VA, DOD show Congress progress in e-health records interoperability

Weeks after a tongue-lashing by a pair of House subcommittees, the officials working on electronic health record interoperability between the departments of Defense and Veterans Affairs say they've finally opened lawmakers' eyes to the progress they've been making.

Weeks after a tongue-lashing by a pair of House subcommittees, the officials working on electronic health record interoperability between the departments of Defense and Veterans Affairs say they’ve finally opened lawmakers’ eyes to the progress they’ve been making.

Last week, IT staff from the VA and DOD, as well from the departments’ joint Interoperability Program Office, visited members of Congress to showcase the capabilities of the Joint Legacy Viewer, an interoperable EHR platform that lets the DOD send soldiers’ records to the VA as they move on to veteran status, according to Elaine Hunolt, co-director of the Interoperability Office for the Veterans Health Administration.

In earlier hearings, the two departments described to Congress the progress they’d made on JLV, and the lawmakers mostly met the explanations with ridicule. But they really didn’t grasp the system the agencies’ officials were describing, Hunolt said.

“They all admitted that they hadn’t actually seen the actual successful exchanges we have going on,” she explained Tuesday at the 2015 AFCEA Health IT Day.


It’s the job of officials to make the systems behind what are essentially the nation’s two largest health care providers interoperable — a requirement they failed to meet by the Oct. 1, 2015, deadline established in the National Defense Authorization Act for 2014. But it’s crucial that they also “try to continue to educate members of Congress on what we’ve actually achieved and what these capabilities are,” she said.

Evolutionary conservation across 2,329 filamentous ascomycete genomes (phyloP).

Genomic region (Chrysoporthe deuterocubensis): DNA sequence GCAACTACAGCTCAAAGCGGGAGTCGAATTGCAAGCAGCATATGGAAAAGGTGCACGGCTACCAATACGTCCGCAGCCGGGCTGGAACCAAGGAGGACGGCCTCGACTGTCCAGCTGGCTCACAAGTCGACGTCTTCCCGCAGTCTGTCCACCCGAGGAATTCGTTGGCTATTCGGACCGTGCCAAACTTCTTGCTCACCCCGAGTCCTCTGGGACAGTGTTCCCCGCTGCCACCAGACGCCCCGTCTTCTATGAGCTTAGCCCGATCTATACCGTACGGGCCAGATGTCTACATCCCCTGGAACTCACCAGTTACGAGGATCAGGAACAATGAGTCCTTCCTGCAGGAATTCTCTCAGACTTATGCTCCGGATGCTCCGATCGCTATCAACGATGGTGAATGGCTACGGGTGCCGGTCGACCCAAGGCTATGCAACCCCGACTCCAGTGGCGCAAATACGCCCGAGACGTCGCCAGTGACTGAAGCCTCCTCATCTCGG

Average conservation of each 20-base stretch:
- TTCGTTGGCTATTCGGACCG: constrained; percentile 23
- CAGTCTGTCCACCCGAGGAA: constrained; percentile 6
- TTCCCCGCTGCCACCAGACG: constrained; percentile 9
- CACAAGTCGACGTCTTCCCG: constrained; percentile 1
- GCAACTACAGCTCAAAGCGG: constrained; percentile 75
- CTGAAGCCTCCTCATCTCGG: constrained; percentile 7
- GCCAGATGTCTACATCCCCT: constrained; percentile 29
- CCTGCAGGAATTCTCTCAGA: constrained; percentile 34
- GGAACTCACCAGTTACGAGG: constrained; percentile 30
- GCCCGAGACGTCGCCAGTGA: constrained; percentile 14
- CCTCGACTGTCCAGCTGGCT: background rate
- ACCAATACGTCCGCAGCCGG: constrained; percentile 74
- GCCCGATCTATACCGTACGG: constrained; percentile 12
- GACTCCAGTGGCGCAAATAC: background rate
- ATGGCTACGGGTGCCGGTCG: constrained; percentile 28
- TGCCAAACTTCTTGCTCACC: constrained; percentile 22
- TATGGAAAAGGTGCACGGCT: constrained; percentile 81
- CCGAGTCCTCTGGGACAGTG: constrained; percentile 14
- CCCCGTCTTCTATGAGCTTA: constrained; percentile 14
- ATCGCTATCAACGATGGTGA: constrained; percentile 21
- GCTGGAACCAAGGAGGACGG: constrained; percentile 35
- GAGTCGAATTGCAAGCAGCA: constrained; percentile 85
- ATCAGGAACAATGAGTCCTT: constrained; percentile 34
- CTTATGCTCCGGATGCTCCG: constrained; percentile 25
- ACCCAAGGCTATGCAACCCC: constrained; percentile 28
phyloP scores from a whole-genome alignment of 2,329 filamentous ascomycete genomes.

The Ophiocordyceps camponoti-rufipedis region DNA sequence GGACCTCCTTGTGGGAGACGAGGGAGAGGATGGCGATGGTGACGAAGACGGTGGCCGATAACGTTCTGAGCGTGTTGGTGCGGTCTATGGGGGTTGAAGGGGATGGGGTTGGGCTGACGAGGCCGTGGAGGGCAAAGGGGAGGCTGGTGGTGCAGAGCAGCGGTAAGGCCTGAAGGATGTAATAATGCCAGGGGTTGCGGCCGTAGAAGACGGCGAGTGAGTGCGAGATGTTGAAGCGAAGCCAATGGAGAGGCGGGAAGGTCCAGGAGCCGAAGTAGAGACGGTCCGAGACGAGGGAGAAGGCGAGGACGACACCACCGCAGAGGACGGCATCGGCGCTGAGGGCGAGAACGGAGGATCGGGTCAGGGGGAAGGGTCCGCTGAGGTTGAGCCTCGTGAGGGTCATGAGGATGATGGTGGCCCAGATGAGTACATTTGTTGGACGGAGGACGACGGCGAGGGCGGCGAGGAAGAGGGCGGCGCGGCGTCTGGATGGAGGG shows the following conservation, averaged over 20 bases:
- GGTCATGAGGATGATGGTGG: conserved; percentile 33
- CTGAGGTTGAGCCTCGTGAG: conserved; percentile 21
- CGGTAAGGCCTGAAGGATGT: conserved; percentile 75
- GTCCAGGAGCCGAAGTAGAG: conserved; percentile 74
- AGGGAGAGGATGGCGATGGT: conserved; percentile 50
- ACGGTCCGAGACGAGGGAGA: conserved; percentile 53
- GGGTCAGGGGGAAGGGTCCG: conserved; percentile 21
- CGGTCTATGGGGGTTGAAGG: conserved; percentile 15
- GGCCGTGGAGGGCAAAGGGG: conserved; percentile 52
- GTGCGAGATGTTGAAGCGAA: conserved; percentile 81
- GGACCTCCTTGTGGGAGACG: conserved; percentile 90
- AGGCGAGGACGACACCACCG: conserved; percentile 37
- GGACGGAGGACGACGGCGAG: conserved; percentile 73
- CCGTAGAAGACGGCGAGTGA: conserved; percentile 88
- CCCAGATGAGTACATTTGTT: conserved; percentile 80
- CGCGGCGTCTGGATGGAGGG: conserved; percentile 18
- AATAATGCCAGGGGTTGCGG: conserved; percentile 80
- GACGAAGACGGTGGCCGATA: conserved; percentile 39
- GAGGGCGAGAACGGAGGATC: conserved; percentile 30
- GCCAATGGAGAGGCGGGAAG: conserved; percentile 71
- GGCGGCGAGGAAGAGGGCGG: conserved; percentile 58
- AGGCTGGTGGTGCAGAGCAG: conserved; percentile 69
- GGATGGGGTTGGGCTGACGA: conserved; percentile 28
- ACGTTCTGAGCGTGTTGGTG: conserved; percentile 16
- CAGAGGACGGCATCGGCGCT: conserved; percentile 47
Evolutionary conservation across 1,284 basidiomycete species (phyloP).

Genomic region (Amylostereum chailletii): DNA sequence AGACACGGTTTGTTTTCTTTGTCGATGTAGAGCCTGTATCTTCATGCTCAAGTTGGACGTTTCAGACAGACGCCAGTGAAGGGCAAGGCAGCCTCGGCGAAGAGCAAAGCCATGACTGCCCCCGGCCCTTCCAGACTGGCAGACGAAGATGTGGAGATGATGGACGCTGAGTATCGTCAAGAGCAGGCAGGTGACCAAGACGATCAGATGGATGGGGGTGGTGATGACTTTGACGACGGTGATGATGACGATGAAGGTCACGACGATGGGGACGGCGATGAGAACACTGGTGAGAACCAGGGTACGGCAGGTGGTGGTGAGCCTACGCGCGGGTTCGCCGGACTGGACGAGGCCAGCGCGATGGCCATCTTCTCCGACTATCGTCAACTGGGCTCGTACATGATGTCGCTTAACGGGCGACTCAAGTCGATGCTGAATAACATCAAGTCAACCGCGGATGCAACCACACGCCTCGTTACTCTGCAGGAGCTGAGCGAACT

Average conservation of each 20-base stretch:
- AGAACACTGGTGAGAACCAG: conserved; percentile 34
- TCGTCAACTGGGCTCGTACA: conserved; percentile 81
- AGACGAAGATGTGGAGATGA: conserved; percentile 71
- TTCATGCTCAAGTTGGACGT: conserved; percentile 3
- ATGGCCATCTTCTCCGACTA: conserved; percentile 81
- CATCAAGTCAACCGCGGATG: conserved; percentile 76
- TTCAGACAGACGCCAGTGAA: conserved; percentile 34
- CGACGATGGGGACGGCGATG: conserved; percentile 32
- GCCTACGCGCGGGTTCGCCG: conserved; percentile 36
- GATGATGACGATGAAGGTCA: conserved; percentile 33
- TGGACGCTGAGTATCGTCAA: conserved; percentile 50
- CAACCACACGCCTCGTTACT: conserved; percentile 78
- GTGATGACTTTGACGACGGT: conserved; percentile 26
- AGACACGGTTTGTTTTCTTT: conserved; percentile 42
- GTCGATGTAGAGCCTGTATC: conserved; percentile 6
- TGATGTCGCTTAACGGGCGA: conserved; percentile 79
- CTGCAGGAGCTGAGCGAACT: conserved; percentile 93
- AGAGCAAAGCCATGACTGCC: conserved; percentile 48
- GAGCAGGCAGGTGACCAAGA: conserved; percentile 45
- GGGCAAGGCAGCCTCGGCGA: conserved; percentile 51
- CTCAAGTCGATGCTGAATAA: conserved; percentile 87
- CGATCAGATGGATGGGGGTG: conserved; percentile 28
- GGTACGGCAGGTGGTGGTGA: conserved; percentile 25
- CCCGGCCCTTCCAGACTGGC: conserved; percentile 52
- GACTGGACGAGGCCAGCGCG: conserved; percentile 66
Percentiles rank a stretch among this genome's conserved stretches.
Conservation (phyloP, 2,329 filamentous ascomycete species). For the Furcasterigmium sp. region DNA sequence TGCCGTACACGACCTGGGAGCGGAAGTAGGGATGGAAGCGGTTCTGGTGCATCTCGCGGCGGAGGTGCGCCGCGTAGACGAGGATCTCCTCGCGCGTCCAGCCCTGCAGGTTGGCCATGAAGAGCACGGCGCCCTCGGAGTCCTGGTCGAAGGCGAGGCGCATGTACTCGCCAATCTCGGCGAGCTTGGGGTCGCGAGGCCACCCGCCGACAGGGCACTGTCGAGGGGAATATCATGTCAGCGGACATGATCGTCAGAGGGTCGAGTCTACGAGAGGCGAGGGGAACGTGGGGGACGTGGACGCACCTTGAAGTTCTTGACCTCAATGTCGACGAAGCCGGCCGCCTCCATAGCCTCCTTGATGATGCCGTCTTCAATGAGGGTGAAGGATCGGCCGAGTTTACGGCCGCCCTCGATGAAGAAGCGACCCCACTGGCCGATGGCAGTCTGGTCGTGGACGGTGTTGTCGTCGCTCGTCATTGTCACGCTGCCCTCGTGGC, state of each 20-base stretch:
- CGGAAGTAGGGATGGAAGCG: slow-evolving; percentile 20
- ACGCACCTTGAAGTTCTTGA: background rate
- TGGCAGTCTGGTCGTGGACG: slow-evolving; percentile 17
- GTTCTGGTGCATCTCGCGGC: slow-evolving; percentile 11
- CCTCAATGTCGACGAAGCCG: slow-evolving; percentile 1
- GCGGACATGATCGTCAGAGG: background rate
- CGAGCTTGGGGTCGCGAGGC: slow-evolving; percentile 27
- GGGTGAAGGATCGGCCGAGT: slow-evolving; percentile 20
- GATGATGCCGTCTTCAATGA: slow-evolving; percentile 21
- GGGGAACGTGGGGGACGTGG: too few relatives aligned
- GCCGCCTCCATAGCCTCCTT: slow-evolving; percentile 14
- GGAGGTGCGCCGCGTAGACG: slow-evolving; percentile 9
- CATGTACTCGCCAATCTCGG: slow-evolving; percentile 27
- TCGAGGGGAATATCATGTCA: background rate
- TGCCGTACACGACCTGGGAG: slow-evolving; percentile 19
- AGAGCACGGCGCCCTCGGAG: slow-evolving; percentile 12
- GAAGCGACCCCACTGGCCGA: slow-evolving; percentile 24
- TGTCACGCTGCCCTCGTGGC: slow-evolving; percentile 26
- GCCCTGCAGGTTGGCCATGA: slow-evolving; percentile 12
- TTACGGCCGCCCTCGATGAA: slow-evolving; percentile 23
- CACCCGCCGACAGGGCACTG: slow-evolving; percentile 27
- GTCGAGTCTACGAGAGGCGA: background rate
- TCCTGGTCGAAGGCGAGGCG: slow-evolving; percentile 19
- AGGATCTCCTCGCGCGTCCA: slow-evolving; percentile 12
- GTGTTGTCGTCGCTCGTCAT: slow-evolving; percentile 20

“We think even if one person sees that, one individual acknowledges it, that’s a step in the right direction, ’cause we have done a lot of work,” Hunolt said.

Lauren Thompson, director of the Interoperability Program Office, said “we spend a lot of time and effort trying to educate our congressional colleagues on what exists.”

“When they see the capabilities, the light goes on for them,” Thompson said. “We’re trying to really help them understand what it means to be clinicians in that environment and have access to all of that data.

“[JLV] really does enhance the patient experience,” she said.


With the recent progress the VA and DOD have made convincing Congress that the JLV is an in-progress, working solution — and especially now that Frank Kendall, undersecretary of defense for acquisition, technology and logistics, confirmed last month that the two departments have met the requirements of the 2014 NDAA — the battle is anything but finished.

Both behemoth departments are moving to modernized electronic health record-keeping systems — the Defense Healthcare Management Systems Modernization and the Veterans Health Information Systems and Technology Architecture Evolution — that will also have to be interoperable. That challenge, which drew the bulk of the concern from lawmakers during the hearing earlier this fall, must still be overcome.

“Two separate modernizations are a mistake,” Rep. Ted Lieu, D-Calif., said in October.

“We’ve had a lot of concerns about the starts and stops of this,” said Valerie Melvin, director of the Government Accountability Office’s Office of Information Management and Technology Resources Issues, which developed a report in August criticizing the departments’ inability to set strong goals for achieving interoperability. At the same October hearing, she told lawmakers, “It has been a history of the two departments going down particular paths that they wanted pursue for this, changing at certain points, and there has not in our view been the accountability for them doing it.”

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